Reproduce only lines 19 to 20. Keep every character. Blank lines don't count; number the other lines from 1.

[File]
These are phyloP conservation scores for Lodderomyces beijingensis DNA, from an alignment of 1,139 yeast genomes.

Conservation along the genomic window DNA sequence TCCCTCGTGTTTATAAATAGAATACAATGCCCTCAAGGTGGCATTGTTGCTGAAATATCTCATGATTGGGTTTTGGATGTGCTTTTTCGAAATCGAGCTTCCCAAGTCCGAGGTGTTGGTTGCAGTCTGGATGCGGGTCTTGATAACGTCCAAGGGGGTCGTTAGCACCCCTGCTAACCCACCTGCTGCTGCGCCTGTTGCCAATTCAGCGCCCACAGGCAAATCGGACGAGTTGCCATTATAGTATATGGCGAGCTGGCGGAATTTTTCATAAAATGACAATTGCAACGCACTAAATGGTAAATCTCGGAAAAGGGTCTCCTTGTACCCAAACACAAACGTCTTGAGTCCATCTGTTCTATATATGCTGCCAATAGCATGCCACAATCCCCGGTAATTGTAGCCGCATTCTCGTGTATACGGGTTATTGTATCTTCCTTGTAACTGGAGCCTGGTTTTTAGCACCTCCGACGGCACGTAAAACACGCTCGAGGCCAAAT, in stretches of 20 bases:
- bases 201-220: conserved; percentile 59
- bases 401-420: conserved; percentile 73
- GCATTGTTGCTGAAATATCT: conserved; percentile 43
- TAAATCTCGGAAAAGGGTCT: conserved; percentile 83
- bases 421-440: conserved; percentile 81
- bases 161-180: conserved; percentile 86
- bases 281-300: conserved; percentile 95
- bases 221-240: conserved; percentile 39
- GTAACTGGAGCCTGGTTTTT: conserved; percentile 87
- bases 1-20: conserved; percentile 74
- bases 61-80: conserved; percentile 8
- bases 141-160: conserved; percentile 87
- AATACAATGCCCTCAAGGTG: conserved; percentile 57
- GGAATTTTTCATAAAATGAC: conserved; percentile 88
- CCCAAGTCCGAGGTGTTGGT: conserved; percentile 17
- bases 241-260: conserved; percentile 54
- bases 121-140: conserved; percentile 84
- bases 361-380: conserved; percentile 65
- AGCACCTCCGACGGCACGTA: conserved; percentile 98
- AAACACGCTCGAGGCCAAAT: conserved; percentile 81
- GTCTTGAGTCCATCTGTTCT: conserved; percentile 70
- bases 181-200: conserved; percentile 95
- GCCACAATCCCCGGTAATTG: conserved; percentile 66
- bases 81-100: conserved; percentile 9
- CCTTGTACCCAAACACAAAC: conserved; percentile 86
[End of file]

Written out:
- bases 121-140: conserved; percentile 84
- bases 361-380: conserved; percentile 65